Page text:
By Henry Kronk February 25, 2018
Studying the learning management system (LMS) market has never been easy. In many cases, similar software products can be applied to strikingly different settings. Generally, these settings could be described as K-12, higher education, and corporations. But within each, countless variations exist. Some LMSs go for broad appeal; others go for specialization. For this reason, it’s both difficult and reductive to clump all LMSs into one study.
But every now and then, data comes along that is both specific and broad enough to make a splash. Earlier this month, the Instructional Technology Council (ITC), a subsidiary organization of the American Association of Community Colleges (AACC), released their annual report titled “Trends in eLearning: Tracking the Impact of eLearning at Community Colleges.” Besides providing a great deal of excellent information on the current state of community colleges in the U.S. and Canada, the report detailed a good deal of recent trends of LMSs at community colleges.
In a sense, LMS activity in North American community colleges can stand in for larger trends. A couple figures match up pretty exactly and don’t offer any surprises. Other takeaways, however, seem to come out of left field.
What’s more, North American community colleges don’t just represent one LMS market; they were the first one. When online programs and remote degrees began to really proliferate in the mid-‘90s, community colleges were the first higher ed group to truly embrace the model. True, community colleges have come to represent a smaller and smaller sector of LMS clients, but they’re also a historically forward thinking group. Their activity today might just continue to prove a weathervane of trends to come.
To begin, the market share distribution in community colleges is roughly the same as the zoomed-out, all-encapsulating reports. The big four among the CCs follow as such: Blackboard is the leader with 40%, next comes Canvas by Instructure at 27%, then it’s Moodle at 17%, and in fourth at 14% comes Brightspace by D2L (Desire2Learn). The ITC report doesn’t make it clear whether or not their survey represents market share by number of institutions or enrollment, but either way, it’s pretty close to both Edutechnica and LISTedTECH’s joint report with e-Literate. Both reports include data as recent as the fall of 2017.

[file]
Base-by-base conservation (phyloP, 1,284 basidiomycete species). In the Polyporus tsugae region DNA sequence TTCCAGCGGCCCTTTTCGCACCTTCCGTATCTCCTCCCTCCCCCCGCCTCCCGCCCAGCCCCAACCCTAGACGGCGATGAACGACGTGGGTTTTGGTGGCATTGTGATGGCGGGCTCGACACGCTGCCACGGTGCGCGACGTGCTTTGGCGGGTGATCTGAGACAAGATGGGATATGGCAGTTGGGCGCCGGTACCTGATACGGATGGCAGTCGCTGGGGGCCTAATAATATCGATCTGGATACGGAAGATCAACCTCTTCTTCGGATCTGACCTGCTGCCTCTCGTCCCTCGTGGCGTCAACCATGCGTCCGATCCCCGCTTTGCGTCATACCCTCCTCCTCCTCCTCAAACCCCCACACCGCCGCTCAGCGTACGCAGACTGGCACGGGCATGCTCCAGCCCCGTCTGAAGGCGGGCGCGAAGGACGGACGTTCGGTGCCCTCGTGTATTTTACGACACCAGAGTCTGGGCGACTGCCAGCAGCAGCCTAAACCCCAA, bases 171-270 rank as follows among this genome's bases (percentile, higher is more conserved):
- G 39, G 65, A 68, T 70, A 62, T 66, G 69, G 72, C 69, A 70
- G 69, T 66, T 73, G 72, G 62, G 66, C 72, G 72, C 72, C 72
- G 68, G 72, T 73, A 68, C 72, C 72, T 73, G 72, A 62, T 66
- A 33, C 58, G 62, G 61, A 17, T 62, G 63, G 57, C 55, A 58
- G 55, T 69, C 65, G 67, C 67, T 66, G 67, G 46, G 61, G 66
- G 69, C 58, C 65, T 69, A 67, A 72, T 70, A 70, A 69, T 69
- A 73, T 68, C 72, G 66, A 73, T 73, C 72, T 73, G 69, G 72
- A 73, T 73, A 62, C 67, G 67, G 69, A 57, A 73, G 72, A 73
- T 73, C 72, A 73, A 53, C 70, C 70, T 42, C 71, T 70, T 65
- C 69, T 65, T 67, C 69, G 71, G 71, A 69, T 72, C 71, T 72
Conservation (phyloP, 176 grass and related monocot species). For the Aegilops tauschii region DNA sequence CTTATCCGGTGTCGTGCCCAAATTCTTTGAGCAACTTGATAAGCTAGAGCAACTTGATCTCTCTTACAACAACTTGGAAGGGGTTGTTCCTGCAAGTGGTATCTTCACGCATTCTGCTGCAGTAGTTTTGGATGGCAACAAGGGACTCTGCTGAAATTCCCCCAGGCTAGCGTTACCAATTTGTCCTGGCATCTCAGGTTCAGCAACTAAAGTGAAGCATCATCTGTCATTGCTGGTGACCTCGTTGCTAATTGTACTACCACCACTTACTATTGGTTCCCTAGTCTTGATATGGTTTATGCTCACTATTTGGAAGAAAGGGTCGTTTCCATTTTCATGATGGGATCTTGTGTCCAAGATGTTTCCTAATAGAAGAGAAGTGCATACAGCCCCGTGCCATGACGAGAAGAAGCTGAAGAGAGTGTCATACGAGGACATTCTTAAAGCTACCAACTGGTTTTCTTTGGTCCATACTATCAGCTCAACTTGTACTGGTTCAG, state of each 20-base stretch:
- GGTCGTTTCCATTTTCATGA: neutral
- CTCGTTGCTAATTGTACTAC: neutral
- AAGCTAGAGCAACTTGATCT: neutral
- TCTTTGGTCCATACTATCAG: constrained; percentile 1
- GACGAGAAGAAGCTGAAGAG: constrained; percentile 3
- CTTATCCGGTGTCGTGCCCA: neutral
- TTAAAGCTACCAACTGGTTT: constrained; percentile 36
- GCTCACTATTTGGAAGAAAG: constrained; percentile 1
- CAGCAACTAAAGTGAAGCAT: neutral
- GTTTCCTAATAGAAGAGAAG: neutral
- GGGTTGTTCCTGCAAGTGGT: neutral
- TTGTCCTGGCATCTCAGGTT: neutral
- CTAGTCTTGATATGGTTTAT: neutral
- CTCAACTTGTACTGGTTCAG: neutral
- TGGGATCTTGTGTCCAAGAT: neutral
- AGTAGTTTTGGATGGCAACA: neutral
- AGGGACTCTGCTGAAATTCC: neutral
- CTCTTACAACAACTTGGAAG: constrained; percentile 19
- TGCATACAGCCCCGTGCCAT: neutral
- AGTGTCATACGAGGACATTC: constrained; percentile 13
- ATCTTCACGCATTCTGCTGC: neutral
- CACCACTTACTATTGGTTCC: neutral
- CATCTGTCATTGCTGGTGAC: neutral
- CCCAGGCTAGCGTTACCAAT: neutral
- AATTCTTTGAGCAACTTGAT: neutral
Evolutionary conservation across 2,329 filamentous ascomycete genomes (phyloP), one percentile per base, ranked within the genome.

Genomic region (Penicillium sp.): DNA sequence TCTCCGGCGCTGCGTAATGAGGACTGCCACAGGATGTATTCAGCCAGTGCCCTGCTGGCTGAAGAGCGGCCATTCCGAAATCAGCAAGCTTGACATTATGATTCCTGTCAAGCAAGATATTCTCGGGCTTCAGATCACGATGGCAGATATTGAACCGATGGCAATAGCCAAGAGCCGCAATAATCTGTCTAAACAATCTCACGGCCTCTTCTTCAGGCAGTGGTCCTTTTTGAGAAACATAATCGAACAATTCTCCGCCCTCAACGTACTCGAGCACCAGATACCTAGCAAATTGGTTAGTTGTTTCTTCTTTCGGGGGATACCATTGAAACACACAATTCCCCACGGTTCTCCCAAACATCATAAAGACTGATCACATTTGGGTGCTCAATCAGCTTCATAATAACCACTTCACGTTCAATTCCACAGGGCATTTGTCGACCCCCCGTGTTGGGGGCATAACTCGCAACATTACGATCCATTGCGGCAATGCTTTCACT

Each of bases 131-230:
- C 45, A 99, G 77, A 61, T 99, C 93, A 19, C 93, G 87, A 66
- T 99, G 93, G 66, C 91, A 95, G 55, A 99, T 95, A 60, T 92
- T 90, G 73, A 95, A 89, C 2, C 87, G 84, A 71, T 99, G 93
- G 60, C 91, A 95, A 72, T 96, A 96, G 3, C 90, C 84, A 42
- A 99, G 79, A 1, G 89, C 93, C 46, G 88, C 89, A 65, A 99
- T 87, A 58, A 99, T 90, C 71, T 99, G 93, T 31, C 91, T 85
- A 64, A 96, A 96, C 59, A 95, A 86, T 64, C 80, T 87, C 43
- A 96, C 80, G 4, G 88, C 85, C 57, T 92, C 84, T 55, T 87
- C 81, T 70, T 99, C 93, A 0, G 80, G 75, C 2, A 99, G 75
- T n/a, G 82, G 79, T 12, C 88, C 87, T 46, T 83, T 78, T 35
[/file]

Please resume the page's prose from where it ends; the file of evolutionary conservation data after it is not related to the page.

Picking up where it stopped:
Like other reports, Moodle and D2L haven’t reported huge gains or losses, and Canvas continues to make inroads, snapping up bits and pieces of Blackboard’s share. This is a very general summary: Moodle, for example, has dropped as low as 12% in 2016 and others have fluctuated by more. But none have demonstrated growth as consistent as Canvas’.
But surprisingly, while it seems elsewhere that LMSs are in a state of disruption and fluctuation, the ITC came to a different conclusion:
“The 2017 survey confirmed a new trend in LMS adoptions – stability. Again this year, only 24% indicated they were considering changing their LMS; consistent with the 25% of respondents in 2016 that reported their college was considering switching to a different LMS in the next few years. This is now a five year trend of reduced turmoil in LMS adoptions. More historically, it was normal for approximately one-third of programs to be looking to switch. This year, 78% of respondents reported that their college restricts the number of LMS platforms it will support, up from the 68% reported last year and consistent with the 76 percent reported in 2015. The data confirms a significant majority of colleges will support only one LMS.”
When Canvas came on the scene with the first could-native LMS, they were able to snap up a lot of expiring Blackboard contracts by offering lower costs and easier maintenance. But maybe that advantage has begun to die out.
But another factor refutes this. In an LMS satisfaction survey issued to community colleges that addressed a dozen different categories, institutions were, by far, least satisfied with their LMS analytics and reporting. It might be a coincidence, but Gauge, another product by Instructure, was released last summer. It significantly outpaces all other analytics and reporting services that couple with LMSs. It would be interesting to see which LMS users reported satisfaction. They might just be all of the 27% of institutions that use Canvas plus a few others.
When it came to other forms of satisfaction, hosting and reliability also scored high, at 76% and 81.4% respectively.
Most LMS market share reports will zoom way out. ITC’s report provides a rare insight that includes both breadth and focus.